Announced by Arlen Specter, reported by CNN and Fox. Hasn’t hit the wires yet but I should have a link soon. Specter called the negotiations with the White House “torturous.”

The right call, I think, but it’s surprising that Bush would move on this so soon after the capitulation on Geneva rights for Al Qaeda and the embarrassment over Hoekstra’s letter. Maybe he figures it’s best to deal with it all at once and just get it off table. But he’s really taking it in the pants this week.

A bad spell for executive power. But a wonderful week for America’s soul.

Update: No details about the compromise in Reuters’s report.

Update: Details galore from the AP. A compromise indeed:

An administration official who spoke on condition of anonymity said the bill’s language gives the president the option of submitting the program to the intelligence court, rather than making the review a requirement.

The official said that Bush will submit to the court review as long the bill is not changed, adding that the legislation preserves the right of future presidents to skip the court review.

Why would it give future presidents an out? I guess that’s Bush’s way of proving he’s serious about executive power as a matter of principle even if he personally won’t enjoy as much of it as he’d like. But it can also be touted as a concession that he needs special curtailments because he’s uniquely dangerous.

More details:

Specter told the committee that the bill, among other things, would:

• Require the attorney general to give the intelligence court information on the program’s constitutionality, the government’s efforts to protect Americans’ identities and the basis used to determine that the intercepted communications involve terrorism.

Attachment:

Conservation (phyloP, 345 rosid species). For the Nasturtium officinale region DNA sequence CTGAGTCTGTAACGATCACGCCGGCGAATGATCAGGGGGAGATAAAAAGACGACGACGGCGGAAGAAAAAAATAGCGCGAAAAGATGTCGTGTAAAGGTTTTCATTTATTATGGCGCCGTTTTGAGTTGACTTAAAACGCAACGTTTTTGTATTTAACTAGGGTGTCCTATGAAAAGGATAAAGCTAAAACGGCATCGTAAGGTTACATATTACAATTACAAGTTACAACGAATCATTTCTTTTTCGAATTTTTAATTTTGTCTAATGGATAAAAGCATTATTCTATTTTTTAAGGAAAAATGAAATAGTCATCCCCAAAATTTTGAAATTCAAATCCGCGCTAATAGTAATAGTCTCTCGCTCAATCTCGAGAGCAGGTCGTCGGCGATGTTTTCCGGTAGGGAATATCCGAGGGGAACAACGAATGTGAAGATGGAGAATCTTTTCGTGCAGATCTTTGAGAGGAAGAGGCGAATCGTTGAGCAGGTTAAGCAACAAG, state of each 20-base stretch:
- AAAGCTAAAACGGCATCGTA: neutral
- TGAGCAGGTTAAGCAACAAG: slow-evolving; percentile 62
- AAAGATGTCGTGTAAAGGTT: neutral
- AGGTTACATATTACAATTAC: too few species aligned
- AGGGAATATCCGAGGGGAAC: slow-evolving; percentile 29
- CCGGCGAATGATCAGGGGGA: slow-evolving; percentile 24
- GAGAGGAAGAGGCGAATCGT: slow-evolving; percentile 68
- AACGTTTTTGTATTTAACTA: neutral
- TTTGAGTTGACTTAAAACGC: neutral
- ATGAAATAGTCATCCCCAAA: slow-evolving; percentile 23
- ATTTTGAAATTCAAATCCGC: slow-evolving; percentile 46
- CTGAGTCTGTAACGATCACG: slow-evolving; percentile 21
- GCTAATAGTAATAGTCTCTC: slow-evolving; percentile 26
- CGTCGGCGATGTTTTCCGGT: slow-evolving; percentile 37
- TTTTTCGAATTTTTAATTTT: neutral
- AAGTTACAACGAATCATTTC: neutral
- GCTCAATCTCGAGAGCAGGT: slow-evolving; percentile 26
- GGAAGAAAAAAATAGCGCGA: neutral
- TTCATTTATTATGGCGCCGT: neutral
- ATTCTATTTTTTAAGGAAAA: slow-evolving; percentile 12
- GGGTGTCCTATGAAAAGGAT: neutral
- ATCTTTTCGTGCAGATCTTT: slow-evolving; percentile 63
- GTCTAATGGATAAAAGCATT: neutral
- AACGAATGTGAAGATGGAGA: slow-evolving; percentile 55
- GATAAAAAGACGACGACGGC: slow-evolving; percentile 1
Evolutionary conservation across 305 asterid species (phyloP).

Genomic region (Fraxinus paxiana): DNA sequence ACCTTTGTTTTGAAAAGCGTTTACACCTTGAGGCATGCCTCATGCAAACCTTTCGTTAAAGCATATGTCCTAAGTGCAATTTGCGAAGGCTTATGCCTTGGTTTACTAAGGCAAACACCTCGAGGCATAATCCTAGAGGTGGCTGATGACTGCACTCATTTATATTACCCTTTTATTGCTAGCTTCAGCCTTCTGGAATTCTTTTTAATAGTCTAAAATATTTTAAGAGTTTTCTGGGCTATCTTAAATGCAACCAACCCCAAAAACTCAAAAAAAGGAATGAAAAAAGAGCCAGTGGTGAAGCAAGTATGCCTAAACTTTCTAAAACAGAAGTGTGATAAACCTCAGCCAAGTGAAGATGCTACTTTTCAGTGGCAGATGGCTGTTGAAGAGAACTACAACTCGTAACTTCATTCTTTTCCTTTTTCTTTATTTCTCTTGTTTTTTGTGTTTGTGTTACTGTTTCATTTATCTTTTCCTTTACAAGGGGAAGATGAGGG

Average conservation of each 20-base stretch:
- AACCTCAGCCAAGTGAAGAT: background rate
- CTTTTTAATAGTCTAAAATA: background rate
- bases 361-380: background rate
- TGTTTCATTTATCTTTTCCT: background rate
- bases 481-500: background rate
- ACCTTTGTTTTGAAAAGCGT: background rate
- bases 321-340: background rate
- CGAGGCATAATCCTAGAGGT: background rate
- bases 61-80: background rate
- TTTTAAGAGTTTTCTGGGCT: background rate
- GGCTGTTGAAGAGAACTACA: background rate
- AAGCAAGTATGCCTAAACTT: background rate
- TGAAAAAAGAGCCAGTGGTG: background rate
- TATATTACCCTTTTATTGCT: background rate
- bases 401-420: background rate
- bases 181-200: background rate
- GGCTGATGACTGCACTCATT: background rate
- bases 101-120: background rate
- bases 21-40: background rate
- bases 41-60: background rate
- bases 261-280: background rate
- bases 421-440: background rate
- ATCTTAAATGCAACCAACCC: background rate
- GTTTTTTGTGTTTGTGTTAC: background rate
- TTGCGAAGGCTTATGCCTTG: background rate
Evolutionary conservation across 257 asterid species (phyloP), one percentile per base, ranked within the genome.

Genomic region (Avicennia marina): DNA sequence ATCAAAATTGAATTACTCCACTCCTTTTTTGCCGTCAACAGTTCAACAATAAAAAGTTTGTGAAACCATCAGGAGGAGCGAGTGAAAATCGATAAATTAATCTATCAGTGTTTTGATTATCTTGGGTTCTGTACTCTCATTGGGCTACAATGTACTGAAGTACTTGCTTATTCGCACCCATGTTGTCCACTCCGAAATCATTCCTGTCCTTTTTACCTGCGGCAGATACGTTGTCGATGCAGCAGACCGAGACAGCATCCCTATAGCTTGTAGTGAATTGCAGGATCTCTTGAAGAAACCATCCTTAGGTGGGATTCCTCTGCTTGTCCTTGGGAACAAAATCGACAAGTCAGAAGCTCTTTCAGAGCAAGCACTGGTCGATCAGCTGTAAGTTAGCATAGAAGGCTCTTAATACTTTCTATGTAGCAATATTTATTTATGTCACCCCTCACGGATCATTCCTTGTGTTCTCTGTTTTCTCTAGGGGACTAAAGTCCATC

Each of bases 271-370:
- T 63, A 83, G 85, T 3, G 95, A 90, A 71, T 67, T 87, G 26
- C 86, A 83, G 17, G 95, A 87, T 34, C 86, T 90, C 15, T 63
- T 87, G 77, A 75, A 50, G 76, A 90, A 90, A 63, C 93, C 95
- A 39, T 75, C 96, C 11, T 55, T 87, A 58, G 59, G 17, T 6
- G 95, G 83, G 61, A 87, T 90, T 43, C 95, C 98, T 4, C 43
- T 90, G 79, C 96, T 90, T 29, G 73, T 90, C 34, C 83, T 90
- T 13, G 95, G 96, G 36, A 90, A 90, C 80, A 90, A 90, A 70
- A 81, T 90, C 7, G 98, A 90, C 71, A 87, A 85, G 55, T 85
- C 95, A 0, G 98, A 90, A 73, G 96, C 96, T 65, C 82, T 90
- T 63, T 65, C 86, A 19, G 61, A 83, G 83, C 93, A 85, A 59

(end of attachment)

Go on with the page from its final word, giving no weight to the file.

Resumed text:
• Expand the time for emergency warrants secured under the Foreign Intelligence Surveillance Act from three to seven days.

• Create a new offense if government officials misuse information.

• At the NSA’s request, clarify that international calls that merely pass through terminals in the United States are not subject to the judicial process established under the Foreign Intelligence Surveillance Act.

The administration official, who asked not to be identified because discussions are still ongoing, said the bill also would give the attorney general power to consolidate the 100 lawsuits filed against the surveillance operations into one case before the Foreign Intelligence Surveillance Court.

Specter did not explain to his committee that detail, which is likely to raise the ire of civil liberties groups.

Eh, they’d have sued anyway. It’s just one more roman numeral for the brief.

Update: Not related to the NSA wiretaps but very much related to the cave-in theme: has the adminstration abandoned its push for military tribunals in favor of full de facto court-martial proceedings for the Gitmo gang? McCain thinks so, but even he’s not sure what Bush is going to do anymore.